Audi Turns Grilles And Other Plastic Waste From Old And Damaged Cars Into Seatbelt Buckles For Q8 E-Tron

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Audi Turns Grilles And Other Plastic Waste From Old And Damaged Cars Into Seatbelt Buckles For Q8 E-Tron
Audi Turns Grilles And Other Plastic Waste From Old And Damaged Cars Into Seatbelt Buckles For Q8 E-Tron

Audi found an ingenious way of sourcing the plastic for the seatbelt buckles in the new Q8 e-tron SUV. The casings of the buckles are partially manufactured from mixed automobile plastic waste including grilles, bumpers, wheel hubs, underbody covers, and other components.

It all starts with the parts being stripped from old and damaged vehicles that are beyond repair. Those can be easily accessed from Audi’s dealer network where a large number of vehicles are being repaired and serviced. The next step involves workers removing any metal clips and other foreign materials from the selected parts. Then, the plastic-only remains meet the crusher, where they are broken down into smaller pieces. Thanks to a special chemical recycling process involving pyrolysis oil, all this junk transforms into a plastic granulate which can be used for producing new parts.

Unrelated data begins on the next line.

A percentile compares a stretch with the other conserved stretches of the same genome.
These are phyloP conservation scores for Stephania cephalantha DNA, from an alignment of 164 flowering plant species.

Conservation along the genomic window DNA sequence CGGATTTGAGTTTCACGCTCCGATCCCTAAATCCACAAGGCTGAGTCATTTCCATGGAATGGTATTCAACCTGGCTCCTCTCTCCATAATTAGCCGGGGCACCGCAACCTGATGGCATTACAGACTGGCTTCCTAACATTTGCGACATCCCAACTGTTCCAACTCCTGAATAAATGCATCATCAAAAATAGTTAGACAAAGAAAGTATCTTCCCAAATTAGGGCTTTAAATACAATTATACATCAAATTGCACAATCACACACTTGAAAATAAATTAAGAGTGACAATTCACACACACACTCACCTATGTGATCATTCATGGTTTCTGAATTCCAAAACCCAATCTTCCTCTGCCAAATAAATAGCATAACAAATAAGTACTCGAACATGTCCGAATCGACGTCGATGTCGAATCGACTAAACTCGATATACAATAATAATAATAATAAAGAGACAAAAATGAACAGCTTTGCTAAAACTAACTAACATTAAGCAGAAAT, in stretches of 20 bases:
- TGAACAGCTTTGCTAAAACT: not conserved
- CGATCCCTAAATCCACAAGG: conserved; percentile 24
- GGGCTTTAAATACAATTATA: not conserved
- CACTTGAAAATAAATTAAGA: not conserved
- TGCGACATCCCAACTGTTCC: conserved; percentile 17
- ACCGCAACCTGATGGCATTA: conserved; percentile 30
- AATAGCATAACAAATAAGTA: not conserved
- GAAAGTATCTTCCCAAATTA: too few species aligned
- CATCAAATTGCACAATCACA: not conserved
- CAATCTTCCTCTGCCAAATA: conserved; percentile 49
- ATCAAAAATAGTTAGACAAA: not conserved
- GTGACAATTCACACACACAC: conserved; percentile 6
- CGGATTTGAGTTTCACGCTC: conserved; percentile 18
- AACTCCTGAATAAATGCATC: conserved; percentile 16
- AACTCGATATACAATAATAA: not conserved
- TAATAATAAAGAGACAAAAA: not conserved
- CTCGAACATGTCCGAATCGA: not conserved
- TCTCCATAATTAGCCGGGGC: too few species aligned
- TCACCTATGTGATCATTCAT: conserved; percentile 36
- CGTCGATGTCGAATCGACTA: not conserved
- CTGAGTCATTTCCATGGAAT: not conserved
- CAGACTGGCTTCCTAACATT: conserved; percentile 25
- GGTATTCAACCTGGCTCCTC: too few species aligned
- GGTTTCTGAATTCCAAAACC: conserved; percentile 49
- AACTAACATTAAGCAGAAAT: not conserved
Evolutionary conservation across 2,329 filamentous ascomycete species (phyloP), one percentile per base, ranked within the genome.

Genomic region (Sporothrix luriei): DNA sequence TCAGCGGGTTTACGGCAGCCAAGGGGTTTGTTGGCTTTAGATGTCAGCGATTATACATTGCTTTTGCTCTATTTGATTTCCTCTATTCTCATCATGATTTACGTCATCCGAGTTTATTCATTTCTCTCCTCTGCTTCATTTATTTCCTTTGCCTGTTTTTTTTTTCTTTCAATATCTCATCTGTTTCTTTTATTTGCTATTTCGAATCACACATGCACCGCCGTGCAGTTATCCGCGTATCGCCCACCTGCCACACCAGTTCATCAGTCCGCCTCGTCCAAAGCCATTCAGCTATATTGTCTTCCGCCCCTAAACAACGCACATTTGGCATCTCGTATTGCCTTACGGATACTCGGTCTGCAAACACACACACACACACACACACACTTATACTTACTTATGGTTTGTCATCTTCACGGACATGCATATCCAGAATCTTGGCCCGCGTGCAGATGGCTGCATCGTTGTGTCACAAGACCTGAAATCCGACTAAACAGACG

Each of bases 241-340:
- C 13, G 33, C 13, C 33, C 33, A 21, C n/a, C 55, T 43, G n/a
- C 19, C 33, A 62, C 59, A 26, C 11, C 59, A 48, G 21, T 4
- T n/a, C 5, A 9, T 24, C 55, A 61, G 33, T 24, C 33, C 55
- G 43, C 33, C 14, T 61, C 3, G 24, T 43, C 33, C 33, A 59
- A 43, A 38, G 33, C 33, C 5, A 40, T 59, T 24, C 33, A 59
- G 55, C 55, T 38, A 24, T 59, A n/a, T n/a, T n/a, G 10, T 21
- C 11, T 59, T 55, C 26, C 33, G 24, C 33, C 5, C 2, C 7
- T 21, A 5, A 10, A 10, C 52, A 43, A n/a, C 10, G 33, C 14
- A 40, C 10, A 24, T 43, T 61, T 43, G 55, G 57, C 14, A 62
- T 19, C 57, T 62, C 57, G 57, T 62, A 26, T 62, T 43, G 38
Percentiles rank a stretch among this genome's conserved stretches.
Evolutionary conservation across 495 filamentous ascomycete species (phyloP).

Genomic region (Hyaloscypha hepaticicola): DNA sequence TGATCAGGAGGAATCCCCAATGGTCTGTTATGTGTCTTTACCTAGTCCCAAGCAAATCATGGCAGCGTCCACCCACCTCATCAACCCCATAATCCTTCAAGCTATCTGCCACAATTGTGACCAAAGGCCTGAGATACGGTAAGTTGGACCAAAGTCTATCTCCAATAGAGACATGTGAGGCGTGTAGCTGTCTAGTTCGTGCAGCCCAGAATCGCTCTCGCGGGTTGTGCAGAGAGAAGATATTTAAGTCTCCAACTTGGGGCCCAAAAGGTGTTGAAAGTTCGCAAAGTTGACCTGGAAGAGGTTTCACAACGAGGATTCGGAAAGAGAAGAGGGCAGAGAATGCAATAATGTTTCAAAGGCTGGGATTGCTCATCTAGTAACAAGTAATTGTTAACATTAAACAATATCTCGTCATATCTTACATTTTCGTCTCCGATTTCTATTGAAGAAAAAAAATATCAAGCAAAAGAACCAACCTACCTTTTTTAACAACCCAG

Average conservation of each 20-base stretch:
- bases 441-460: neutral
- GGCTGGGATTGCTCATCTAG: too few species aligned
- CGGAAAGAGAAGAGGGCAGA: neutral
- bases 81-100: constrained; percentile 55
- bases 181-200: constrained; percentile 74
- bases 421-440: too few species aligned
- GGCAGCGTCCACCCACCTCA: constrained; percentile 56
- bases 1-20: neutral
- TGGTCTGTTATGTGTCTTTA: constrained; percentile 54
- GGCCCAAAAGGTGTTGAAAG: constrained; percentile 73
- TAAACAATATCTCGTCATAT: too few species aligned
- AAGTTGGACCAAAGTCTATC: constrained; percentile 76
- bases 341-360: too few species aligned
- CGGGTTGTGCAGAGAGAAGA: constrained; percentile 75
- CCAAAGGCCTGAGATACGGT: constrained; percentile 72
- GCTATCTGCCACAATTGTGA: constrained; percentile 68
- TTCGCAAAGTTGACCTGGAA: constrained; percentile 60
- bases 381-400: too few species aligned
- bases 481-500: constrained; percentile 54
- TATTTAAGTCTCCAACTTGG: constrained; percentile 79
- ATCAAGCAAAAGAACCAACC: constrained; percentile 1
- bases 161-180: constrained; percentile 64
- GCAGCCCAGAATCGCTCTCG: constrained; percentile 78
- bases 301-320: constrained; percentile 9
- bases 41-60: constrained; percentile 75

Read: Renault Targets $2.2 Billion Annual Revenue By Recycling Old Cars

While Audi’s application is limited to the production of a component as small as a seatbelt buckle, the recycled pieces reduce the cost of raw materials in the production of the Q8 e-tron. This process also extends the lifecycle of fossil materials that would probably otherwise end up in junkyards, polluting the environment.

The initiative is part of the PlasticLoop project in collaboration with LyondellBasell, a multinational chemical company and plastics manufacturer. Audi claims that this is the first time safety components are being produced in this way, although we are pretty confident it won’t be the last.

Several automakers including Renault, BMW, and Fiat, have shown interest in using sustainable, recyclable, and recycled materials for interior upholstery and exterior panels of their vehicles. We have seen plenty of concepts, and we’re expecting numerous production models to follow this trend in the next few years. Below, you can watch Audi’s video highlighting the recycling process.

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